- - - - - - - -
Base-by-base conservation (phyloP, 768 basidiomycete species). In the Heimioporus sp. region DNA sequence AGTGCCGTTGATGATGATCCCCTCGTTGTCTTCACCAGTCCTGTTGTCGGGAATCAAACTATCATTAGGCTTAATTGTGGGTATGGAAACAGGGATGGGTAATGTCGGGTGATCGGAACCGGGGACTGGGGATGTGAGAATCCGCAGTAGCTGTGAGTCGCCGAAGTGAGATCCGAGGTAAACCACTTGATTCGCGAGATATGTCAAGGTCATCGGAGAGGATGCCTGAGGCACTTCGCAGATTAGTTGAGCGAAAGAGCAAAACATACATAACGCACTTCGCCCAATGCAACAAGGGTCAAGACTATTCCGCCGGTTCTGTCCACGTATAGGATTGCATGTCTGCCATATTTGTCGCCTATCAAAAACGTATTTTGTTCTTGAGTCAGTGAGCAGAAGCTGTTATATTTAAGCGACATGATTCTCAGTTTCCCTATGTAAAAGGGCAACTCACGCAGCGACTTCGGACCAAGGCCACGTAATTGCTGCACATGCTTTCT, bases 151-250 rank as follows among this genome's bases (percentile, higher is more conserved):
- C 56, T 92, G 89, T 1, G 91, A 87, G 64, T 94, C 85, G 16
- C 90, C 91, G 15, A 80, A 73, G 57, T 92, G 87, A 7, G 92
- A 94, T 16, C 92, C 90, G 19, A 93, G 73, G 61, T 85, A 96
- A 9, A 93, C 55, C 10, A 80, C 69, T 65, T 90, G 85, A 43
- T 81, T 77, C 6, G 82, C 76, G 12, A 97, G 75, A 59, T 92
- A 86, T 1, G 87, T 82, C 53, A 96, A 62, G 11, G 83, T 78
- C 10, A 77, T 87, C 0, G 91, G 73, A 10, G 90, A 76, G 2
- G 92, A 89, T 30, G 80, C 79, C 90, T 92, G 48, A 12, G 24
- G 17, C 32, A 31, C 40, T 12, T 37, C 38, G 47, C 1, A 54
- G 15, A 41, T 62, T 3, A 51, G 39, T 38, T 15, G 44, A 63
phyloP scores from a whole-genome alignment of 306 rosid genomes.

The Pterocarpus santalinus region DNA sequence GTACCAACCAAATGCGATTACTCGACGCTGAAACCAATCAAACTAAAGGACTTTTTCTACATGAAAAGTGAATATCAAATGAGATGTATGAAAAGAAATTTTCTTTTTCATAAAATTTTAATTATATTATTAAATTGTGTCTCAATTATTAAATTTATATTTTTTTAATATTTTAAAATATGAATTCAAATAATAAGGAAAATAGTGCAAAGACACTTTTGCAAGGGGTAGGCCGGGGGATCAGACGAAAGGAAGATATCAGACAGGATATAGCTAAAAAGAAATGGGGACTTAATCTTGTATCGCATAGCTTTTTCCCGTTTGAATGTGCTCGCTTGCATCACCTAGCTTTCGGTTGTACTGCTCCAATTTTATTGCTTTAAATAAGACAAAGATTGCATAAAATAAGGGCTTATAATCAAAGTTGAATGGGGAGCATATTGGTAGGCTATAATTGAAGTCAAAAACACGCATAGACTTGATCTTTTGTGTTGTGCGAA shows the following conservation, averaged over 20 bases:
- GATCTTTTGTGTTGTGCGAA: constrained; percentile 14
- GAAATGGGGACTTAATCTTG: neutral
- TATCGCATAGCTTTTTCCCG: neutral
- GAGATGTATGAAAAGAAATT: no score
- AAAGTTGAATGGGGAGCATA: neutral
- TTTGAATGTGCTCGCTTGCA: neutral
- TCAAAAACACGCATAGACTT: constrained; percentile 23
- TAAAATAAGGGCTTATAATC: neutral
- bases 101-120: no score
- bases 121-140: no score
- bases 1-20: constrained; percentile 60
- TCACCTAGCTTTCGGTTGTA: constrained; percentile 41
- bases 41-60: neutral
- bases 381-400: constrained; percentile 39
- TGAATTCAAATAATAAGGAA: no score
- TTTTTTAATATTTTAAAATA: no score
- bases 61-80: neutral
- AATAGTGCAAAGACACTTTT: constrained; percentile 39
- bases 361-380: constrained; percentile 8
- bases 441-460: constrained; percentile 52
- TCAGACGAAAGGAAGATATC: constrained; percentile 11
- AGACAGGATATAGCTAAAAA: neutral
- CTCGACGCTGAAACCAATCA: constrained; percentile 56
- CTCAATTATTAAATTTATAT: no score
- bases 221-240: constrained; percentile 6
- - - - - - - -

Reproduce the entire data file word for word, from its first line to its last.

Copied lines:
Base-by-base conservation (phyloP, 768 basidiomycete species). In the Heimioporus sp. region DNA sequence AGTGCCGTTGATGATGATCCCCTCGTTGTCTTCACCAGTCCTGTTGTCGGGAATCAAACTATCATTAGGCTTAATTGTGGGTATGGAAACAGGGATGGGTAATGTCGGGTGATCGGAACCGGGGACTGGGGATGTGAGAATCCGCAGTAGCTGTGAGTCGCCGAAGTGAGATCCGAGGTAAACCACTTGATTCGCGAGATATGTCAAGGTCATCGGAGAGGATGCCTGAGGCACTTCGCAGATTAGTTGAGCGAAAGAGCAAAACATACATAACGCACTTCGCCCAATGCAACAAGGGTCAAGACTATTCCGCCGGTTCTGTCCACGTATAGGATTGCATGTCTGCCATATTTGTCGCCTATCAAAAACGTATTTTGTTCTTGAGTCAGTGAGCAGAAGCTGTTATATTTAAGCGACATGATTCTCAGTTTCCCTATGTAAAAGGGCAACTCACGCAGCGACTTCGGACCAAGGCCACGTAATTGCTGCACATGCTTTCT, bases 151-250 rank as follows among this genome's bases (percentile, higher is more conserved):
- C 56, T 92, G 89, T 1, G 91, A 87, G 64, T 94, C 85, G 16
- C 90, C 91, G 15, A 80, A 73, G 57, T 92, G 87, A 7, G 92
- A 94, T 16, C 92, C 90, G 19, A 93, G 73, G 61, T 85, A 96
- A 9, A 93, C 55, C 10, A 80, C 69, T 65, T 90, G 85, A 43
- T 81, T 77, C 6, G 82, C 76, G 12, A 97, G 75, A 59, T 92
- A 86, T 1, G 87, T 82, C 53, A 96, A 62, G 11, G 83, T 78
- C 10, A 77, T 87, C 0, G 91, G 73, A 10, G 90, A 76, G 2
- G 92, A 89, T 30, G 80, C 79, C 90, T 92, G 48, A 12, G 24
- G 17, C 32, A 31, C 40, T 12, T 37, C 38, G 47, C 1, A 54
- G 15, A 41, T 62, T 3, A 51, G 39, T 38, T 15, G 44, A 63
phyloP scores from a whole-genome alignment of 306 rosid genomes.

The Pterocarpus santalinus region DNA sequence GTACCAACCAAATGCGATTACTCGACGCTGAAACCAATCAAACTAAAGGACTTTTTCTACATGAAAAGTGAATATCAAATGAGATGTATGAAAAGAAATTTTCTTTTTCATAAAATTTTAATTATATTATTAAATTGTGTCTCAATTATTAAATTTATATTTTTTTAATATTTTAAAATATGAATTCAAATAATAAGGAAAATAGTGCAAAGACACTTTTGCAAGGGGTAGGCCGGGGGATCAGACGAAAGGAAGATATCAGACAGGATATAGCTAAAAAGAAATGGGGACTTAATCTTGTATCGCATAGCTTTTTCCCGTTTGAATGTGCTCGCTTGCATCACCTAGCTTTCGGTTGTACTGCTCCAATTTTATTGCTTTAAATAAGACAAAGATTGCATAAAATAAGGGCTTATAATCAAAGTTGAATGGGGAGCATATTGGTAGGCTATAATTGAAGTCAAAAACACGCATAGACTTGATCTTTTGTGTTGTGCGAA shows the following conservation, averaged over 20 bases:
- GATCTTTTGTGTTGTGCGAA: constrained; percentile 14
- GAAATGGGGACTTAATCTTG: neutral
- TATCGCATAGCTTTTTCCCG: neutral
- GAGATGTATGAAAAGAAATT: no score
- AAAGTTGAATGGGGAGCATA: neutral
- TTTGAATGTGCTCGCTTGCA: neutral
- TCAAAAACACGCATAGACTT: constrained; percentile 23
- TAAAATAAGGGCTTATAATC: neutral
- bases 101-120: no score
- bases 121-140: no score
- bases 1-20: constrained; percentile 60
- TCACCTAGCTTTCGGTTGTA: constrained; percentile 41
- bases 41-60: neutral
- bases 381-400: constrained; percentile 39
- TGAATTCAAATAATAAGGAA: no score
- TTTTTTAATATTTTAAAATA: no score
- bases 61-80: neutral
- AATAGTGCAAAGACACTTTT: constrained; percentile 39
- bases 361-380: constrained; percentile 8
- bases 441-460: constrained; percentile 52
- TCAGACGAAAGGAAGATATC: constrained; percentile 11
- AGACAGGATATAGCTAAAAA: neutral
- CTCGACGCTGAAACCAATCA: constrained; percentile 56
- CTCAATTATTAAATTTATAT: no score
- bases 221-240: constrained; percentile 6